Joanna Rutter

Marketing, Dor
I run content marketing for Dor, an analytics solution for physical locations that collects foot traffic data using thermal people sensors and visualizes those trends on an easy-to-use, cloud-based platform. I'm driven by a belief that people who manage retail spaces should be empowered to focus on what really matters: Designing and operating intentional, efficient stores where meaningful connections happen.
  • Posted on: 11/13/2018

    Will right-sized stores drive bigger returns for Macy’s?

    So interesting! I've been thinking a lot lately about the legacy of our suburban mall patron saint, Victor Gruen, and the effects of overstoring on urban and suburban communities in the U.S. It's high time to reel in the wild retail square footage per capita (26 square feet per person, more than double any other country!) and ask brands to rethink the "why" behind their stores' footprints and locations. Good, tough questions. Nice to see Macy's and Kohl's ask them.
  • Posted on: 11/02/2018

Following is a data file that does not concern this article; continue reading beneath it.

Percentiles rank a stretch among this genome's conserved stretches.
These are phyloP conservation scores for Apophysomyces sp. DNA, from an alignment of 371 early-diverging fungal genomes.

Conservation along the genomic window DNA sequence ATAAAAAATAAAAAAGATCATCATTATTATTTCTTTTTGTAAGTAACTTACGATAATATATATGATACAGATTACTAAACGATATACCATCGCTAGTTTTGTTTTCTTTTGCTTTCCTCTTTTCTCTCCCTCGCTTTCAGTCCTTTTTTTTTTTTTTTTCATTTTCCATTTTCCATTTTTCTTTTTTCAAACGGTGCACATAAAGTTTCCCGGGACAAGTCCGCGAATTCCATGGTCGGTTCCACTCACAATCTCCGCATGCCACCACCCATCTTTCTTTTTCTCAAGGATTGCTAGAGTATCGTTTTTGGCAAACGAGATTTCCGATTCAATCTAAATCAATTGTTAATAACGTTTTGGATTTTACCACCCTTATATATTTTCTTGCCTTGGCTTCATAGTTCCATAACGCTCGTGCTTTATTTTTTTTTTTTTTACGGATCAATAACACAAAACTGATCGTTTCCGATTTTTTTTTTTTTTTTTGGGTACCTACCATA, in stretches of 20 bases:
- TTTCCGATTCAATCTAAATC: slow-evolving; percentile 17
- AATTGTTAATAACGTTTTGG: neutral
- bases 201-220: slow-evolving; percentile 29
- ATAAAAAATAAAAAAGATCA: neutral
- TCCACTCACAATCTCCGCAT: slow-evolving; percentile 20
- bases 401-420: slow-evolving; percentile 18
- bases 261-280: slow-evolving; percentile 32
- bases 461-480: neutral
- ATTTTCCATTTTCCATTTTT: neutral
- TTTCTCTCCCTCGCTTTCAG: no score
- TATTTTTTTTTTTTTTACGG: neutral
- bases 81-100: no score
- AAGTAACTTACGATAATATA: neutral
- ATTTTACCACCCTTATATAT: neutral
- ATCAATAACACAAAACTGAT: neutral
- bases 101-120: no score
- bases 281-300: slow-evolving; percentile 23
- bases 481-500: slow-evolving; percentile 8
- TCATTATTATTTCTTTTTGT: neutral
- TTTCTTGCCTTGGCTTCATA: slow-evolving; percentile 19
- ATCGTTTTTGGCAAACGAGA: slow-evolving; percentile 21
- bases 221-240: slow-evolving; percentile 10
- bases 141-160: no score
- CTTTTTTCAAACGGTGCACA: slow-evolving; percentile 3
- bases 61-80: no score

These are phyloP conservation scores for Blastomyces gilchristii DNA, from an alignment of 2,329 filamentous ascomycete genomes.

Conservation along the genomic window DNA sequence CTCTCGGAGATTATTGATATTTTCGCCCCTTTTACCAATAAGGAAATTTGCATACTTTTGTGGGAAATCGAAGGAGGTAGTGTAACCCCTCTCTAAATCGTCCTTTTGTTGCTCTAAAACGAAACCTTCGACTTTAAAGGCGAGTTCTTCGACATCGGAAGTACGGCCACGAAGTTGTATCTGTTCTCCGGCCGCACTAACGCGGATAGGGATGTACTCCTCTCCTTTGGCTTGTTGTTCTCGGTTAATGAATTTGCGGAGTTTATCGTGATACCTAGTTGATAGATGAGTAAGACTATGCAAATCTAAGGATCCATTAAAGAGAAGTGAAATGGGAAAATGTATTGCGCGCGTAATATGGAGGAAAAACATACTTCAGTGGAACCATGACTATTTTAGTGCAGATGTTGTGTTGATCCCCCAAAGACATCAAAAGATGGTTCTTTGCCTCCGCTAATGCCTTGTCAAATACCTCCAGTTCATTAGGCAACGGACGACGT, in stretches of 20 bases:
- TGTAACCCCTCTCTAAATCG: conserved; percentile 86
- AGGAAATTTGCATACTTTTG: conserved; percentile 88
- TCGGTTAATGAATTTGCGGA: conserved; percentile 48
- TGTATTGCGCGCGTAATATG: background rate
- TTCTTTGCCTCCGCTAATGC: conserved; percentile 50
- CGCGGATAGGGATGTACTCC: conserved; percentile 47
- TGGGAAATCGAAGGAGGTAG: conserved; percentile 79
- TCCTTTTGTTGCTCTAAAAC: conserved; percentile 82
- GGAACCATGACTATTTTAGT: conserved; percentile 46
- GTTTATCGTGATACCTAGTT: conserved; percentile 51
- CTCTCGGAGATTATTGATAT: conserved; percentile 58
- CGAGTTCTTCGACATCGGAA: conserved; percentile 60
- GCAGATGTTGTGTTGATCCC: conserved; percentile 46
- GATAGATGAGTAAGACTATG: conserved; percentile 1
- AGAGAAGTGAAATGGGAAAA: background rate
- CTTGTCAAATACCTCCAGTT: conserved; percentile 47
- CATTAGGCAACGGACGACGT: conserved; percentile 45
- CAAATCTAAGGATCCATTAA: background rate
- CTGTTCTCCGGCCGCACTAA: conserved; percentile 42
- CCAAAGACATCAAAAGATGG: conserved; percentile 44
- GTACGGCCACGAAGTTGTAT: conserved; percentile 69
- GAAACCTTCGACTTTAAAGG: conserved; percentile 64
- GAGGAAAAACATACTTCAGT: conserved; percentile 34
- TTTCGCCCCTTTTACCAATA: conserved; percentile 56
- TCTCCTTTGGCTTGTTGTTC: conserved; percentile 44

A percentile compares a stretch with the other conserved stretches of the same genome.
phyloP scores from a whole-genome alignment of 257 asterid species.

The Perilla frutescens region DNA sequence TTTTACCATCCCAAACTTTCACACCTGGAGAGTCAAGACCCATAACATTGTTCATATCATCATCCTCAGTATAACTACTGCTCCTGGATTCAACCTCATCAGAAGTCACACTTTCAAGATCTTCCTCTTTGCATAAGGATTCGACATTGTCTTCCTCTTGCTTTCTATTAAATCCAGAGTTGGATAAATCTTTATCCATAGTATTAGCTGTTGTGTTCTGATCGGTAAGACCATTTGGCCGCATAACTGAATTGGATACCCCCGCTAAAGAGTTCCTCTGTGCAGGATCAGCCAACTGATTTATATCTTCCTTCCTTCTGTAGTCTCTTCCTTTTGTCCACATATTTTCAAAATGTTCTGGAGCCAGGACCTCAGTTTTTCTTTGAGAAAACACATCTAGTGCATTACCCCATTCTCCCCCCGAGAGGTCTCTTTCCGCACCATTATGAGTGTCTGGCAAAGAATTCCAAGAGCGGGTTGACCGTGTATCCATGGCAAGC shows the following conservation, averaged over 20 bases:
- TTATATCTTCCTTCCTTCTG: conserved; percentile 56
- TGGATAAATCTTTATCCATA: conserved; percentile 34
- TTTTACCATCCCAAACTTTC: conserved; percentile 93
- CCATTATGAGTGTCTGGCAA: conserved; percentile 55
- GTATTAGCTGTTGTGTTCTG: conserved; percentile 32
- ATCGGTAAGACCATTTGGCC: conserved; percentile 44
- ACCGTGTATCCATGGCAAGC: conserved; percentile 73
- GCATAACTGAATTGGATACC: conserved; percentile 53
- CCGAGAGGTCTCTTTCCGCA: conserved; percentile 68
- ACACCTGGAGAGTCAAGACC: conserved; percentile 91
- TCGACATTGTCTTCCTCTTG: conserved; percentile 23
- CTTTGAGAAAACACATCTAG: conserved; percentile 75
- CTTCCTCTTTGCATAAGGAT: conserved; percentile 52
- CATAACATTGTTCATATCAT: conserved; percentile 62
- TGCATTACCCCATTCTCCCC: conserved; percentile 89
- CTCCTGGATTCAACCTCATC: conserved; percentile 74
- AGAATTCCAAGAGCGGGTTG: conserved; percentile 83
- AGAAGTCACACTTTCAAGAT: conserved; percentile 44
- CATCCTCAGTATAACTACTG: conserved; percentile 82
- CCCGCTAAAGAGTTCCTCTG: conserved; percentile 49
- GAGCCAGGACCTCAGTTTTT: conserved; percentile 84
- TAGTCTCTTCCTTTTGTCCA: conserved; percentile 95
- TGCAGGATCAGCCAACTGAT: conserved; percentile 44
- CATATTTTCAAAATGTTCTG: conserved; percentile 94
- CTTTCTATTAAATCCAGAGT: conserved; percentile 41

Walmart reimagines its big boxes as town centers

    I agree Dave, one format pasted onto every store won't be as successful as adaptive concepts that reflect the customer. And making sure their core shopper is delighted by new amenities or spaces (vs. feeling whiplashed and betrayed) is key.
  • Posted on: 11/02/2018

    Walmart reimagines its big boxes as town centers

    Why not? With inexpensive, modular pieces (picnic tables and string lights, kiosks, etc.) and rigorous testing, I bet Walmart is uniquely positioned to strike some sort of customer sweet spot, especially in more rural areas where options for community gathering in a third place may be more limited. The key is using adaptive pieces and experimenting religiously.